Lake Placid (film)

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Lake Placid
Lake placid ver2.jpg
Theatrical release poster
Directed bySteve Miner
Produced by
Written byDavid E. Kelley
Music byJohn Ottman
CinematographyDaryn Okada
Edited by
Distributed by20th Century Fox
Release date
  • July 16, 1999 (1999-07-16)
Running time
82 minutes[1]
CountryUnited States[1]
Budget$27–35 million[2][3]
Box office$56.9 million[3]

Lake Placid is a 1999 American monster horror action film written by David E. Kelley and directed by Steve Miner. It is the first installment in the Lake Placid franchise. It stars Bill Pullman, Bridget Fonda, Oliver Platt, Brendan Gleeson, Betty White, Meredith Salenger and Mariska Hargitay. The plot revolves around a giant, 30-foot-long monstrous saltwater crocodile which terrorizes the fictional location of Black Lake, Maine, United States, and also follows a dysfunctional group who attempt to capture or kill the beast.

The film was produced by Fox 2000 Pictures and Stan Winston Studios (which did the special effects for the creatures) and principal photography was shot in British Columbia, Canada. The film was distributed by 20th Century Fox and released in cinemas in the United States on July 16, 1999,[2] and in the United Kingdom on March 31, 2000.[4] It grossed $56.9 million worldwide and was followed by five made-for-television sequels, starting with Lake Placid 2 in 2007.


In Aroostook County, Maine, Marine fish and Game officer Walt Lawson is scuba diving in a lake when he is suddenly attacked and bitten in half by an unknown creature in Black Lake.

Weeks later, Sheriff Hank Keough, Fish and Game officer Jack Wells and American Museum of Natural History paleontologist Kelly Scott go to the lake to investigate the incident with mythology professor/enthusiast Hector Cyr joining them. A series of strange events soon ensue, including Kelly and Hank's canoe mysteriously flying in the air and flipping over, the discovery of a severed toe as well as a severed moose head before finally the decapitation of Burke, one of Hank's deputies.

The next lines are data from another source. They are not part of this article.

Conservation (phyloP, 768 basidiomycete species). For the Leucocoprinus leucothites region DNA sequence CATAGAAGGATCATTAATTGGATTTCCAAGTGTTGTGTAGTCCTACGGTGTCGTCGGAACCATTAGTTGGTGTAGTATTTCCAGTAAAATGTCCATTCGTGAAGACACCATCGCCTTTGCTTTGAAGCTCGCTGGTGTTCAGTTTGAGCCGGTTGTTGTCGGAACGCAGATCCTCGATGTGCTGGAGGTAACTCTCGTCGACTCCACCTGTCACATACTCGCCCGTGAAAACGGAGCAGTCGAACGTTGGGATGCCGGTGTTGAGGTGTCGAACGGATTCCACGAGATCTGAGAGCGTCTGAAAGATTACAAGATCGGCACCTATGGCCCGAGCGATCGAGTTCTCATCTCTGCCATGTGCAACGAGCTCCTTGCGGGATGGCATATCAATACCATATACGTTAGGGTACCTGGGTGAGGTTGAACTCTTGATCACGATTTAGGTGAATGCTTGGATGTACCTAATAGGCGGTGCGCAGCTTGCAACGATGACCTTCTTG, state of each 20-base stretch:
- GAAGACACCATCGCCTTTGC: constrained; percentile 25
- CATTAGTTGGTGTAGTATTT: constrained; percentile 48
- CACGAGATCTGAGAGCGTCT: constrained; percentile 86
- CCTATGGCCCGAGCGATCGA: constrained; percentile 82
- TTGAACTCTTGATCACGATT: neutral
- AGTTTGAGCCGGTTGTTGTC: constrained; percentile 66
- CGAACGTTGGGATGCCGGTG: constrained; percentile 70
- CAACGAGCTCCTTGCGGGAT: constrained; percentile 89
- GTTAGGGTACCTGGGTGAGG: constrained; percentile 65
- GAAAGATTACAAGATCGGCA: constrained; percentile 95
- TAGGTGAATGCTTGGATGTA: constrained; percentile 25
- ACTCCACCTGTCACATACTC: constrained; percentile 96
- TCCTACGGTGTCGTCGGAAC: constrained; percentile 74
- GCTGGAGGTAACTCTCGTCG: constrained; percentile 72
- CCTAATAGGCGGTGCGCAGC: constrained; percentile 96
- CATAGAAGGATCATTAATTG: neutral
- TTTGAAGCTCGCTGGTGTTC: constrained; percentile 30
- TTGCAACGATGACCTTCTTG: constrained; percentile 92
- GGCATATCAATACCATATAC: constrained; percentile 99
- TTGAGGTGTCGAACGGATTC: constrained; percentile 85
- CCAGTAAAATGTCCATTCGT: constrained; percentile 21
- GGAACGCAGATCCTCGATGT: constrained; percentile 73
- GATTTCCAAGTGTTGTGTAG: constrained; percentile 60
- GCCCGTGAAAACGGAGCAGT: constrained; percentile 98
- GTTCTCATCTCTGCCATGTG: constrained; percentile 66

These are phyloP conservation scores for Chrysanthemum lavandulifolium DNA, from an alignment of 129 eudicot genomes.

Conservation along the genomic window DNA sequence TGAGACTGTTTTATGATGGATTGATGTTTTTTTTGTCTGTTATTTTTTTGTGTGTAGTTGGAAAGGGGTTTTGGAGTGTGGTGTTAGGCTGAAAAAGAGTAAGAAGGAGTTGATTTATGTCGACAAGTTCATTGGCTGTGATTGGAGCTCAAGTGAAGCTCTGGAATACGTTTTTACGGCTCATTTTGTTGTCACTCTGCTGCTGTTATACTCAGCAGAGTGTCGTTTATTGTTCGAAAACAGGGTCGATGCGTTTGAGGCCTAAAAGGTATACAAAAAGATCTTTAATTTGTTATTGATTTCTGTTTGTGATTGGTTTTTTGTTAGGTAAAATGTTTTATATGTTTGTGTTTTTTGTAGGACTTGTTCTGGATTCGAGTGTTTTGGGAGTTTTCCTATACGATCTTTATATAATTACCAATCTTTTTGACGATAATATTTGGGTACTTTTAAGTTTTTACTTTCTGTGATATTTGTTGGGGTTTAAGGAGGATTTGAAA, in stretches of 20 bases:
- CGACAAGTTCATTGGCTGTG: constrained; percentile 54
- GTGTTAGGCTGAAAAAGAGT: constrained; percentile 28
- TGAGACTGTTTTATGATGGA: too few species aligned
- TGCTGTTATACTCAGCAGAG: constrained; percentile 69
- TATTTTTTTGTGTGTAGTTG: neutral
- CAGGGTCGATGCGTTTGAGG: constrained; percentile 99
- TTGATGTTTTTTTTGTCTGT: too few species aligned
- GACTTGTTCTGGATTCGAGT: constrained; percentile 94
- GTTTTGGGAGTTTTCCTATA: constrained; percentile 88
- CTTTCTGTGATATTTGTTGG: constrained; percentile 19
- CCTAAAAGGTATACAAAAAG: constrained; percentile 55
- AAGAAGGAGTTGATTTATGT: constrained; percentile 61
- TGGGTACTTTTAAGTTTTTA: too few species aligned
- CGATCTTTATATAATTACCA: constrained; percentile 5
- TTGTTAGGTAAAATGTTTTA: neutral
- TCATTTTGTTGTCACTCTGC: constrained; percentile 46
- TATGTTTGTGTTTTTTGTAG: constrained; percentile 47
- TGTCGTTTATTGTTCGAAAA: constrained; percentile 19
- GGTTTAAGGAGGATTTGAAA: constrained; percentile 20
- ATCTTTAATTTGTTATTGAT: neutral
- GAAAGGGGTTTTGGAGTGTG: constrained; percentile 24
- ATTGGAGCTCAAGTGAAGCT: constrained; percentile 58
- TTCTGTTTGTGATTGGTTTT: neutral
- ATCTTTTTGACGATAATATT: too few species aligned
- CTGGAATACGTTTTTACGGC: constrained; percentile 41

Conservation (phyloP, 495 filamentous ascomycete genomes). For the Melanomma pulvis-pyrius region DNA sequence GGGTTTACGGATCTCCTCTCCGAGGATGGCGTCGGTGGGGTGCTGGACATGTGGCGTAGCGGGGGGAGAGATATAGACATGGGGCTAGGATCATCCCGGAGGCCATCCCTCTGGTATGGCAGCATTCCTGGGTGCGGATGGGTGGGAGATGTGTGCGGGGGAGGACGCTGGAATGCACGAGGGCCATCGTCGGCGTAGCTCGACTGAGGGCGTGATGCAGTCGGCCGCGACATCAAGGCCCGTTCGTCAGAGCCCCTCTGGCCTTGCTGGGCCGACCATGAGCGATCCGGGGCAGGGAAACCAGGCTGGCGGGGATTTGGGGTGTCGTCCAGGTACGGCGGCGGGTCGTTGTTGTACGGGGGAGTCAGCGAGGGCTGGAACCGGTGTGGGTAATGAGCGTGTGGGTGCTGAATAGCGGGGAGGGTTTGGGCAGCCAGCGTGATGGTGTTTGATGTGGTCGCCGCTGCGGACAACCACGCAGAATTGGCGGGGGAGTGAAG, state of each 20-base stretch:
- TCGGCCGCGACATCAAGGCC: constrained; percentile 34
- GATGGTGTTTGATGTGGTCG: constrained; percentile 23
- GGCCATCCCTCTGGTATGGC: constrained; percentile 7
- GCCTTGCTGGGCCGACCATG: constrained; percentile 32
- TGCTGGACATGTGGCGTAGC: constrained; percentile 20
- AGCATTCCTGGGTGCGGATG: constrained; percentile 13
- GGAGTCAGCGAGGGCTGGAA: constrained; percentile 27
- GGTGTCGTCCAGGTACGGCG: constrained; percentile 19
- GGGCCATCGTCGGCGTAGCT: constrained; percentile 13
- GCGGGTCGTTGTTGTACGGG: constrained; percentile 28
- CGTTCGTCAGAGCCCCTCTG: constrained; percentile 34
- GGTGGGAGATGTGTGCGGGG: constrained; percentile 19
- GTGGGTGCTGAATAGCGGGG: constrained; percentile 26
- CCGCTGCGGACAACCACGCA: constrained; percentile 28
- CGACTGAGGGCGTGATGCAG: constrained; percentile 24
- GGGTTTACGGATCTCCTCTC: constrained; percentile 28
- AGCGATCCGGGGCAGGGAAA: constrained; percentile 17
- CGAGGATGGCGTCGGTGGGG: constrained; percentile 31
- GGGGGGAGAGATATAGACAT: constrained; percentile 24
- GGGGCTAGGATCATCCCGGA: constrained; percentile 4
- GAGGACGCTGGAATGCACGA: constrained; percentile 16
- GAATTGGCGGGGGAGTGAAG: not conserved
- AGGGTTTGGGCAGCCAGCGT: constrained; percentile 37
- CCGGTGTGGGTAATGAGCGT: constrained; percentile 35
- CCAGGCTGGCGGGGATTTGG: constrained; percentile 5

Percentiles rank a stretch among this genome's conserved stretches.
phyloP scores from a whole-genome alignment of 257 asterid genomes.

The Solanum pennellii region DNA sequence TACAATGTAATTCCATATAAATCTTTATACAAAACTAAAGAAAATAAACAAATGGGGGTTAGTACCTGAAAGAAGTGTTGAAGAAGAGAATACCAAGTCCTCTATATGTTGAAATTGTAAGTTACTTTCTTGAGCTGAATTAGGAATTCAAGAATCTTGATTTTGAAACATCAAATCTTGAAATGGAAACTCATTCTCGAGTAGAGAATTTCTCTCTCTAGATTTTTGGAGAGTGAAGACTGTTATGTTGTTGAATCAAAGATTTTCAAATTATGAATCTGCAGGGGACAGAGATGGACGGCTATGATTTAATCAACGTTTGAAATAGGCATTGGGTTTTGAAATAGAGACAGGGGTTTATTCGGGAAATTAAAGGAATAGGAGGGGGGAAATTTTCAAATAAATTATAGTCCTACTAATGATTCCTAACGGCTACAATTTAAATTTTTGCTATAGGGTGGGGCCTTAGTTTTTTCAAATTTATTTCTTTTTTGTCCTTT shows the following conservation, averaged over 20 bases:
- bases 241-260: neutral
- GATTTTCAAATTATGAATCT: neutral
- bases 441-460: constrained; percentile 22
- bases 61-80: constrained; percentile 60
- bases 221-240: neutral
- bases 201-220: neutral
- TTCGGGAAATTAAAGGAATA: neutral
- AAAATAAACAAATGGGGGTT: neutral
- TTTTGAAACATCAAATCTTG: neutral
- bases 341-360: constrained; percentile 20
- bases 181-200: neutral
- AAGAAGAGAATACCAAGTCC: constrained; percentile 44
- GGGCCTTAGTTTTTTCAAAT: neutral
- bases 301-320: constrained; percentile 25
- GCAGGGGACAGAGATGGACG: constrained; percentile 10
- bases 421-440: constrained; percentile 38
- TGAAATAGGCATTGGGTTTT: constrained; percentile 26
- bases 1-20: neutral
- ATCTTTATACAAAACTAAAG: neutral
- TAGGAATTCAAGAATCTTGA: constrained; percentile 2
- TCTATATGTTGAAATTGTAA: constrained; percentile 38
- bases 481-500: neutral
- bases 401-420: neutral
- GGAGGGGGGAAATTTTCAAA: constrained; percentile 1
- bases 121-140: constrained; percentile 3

Later, as Hank and Hector argue, a large grizzly bear attacks them, but a gigantic saltwater crocodile suddenly leaps out of the water, snatches the animal in its jaws, and drags it into the lake. After finding Burke's severed head, Jack, Kelly, and Hank witness Delores Bickerman, an elderly hermit living near the lake, feeding a blindfolded cow to the giant crocodile. She reveals that she has been feeding the reptile for years after the beast followed her husband home and eventually killed him. Afterwards, she was placed under house arrest for initially lying to the police.

Hector decides to take Deputy Sharon Gare on a trip in his helicopter and unexpectedly lands it in the crocodile's territory where the monster lives. While he is scuba diving, he is confronted and attacked by the creature, but he and Gare escape after distracting it with an inflatable raft. Later, Jack and Hank plan to allow Maine Fish and Game to kill the beast when they arrive, but Hector suggests instead that he lures it out of the water and drug it into unconsciousness. Jack reluctantly accepts the proposal and they use one of Bickerman's cattle, dangled from the helicopter, as bait.

After a few hours, the beast soon appears and rears up as it lunges at its prey. Hector pulls up and loses the animal, but crashes the helicopter into the lake. The crocodile comes on land and begins to attack Jack, Kelly and the group. Kelly is knocked into the lake by the beast's huge tail, but she makes it into the helicopter in time. The beast catches up to Kelly and attacks again, but gets itself trapped in the helicopter. Jack grabs a gun and shoots it, but the firearm turns out to be a tranquilizer rifle. As Hector comes out of the water, another crocodile attacks and bites him, but Hank blows it up with his grenade launcher. Soon after, Maine Fish and Game officers arrive, where they load the unconscious crocodile onto a truck and take it to Portland, Maine to figure out what to do with it.